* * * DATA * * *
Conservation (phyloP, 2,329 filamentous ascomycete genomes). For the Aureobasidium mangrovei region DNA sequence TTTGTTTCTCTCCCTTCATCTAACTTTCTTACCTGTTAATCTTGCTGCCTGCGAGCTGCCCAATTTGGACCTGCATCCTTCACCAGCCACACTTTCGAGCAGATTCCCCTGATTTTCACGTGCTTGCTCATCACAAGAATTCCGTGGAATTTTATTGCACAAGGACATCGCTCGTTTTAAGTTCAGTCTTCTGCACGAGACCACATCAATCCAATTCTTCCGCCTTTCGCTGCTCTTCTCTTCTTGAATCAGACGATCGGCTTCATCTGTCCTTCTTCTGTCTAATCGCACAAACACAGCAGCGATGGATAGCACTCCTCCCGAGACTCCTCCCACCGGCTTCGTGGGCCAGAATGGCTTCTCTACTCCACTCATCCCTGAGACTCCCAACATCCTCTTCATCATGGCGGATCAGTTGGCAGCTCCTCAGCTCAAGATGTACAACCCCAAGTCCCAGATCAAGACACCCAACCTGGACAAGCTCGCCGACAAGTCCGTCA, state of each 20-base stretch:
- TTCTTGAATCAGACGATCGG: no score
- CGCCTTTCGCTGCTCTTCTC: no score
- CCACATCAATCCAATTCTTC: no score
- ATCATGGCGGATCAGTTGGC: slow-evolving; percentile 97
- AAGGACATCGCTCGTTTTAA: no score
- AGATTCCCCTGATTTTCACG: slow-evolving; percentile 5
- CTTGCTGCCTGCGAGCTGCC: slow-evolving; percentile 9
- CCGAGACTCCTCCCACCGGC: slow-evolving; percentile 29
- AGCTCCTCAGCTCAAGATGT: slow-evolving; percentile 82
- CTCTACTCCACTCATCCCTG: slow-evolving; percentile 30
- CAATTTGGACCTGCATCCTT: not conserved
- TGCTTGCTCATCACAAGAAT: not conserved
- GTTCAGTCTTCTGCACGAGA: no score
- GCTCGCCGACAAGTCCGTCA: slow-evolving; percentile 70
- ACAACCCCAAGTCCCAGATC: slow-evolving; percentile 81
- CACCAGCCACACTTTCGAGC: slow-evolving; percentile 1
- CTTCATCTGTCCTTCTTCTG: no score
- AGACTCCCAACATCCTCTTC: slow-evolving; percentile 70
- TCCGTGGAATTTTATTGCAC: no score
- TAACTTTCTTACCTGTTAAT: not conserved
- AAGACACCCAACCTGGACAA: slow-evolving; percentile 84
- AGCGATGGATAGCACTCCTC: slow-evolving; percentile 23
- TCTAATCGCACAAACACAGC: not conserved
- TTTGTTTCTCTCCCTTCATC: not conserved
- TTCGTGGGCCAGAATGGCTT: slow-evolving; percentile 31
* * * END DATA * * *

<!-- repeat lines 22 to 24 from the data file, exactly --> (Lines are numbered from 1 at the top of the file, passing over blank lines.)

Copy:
- AAGACACCCAACCTGGACAA: slow-evolving; percentile 84
- AGCGATGGATAGCACTCCTC: slow-evolving; percentile 23
- TCTAATCGCACAAACACAGC: not conserved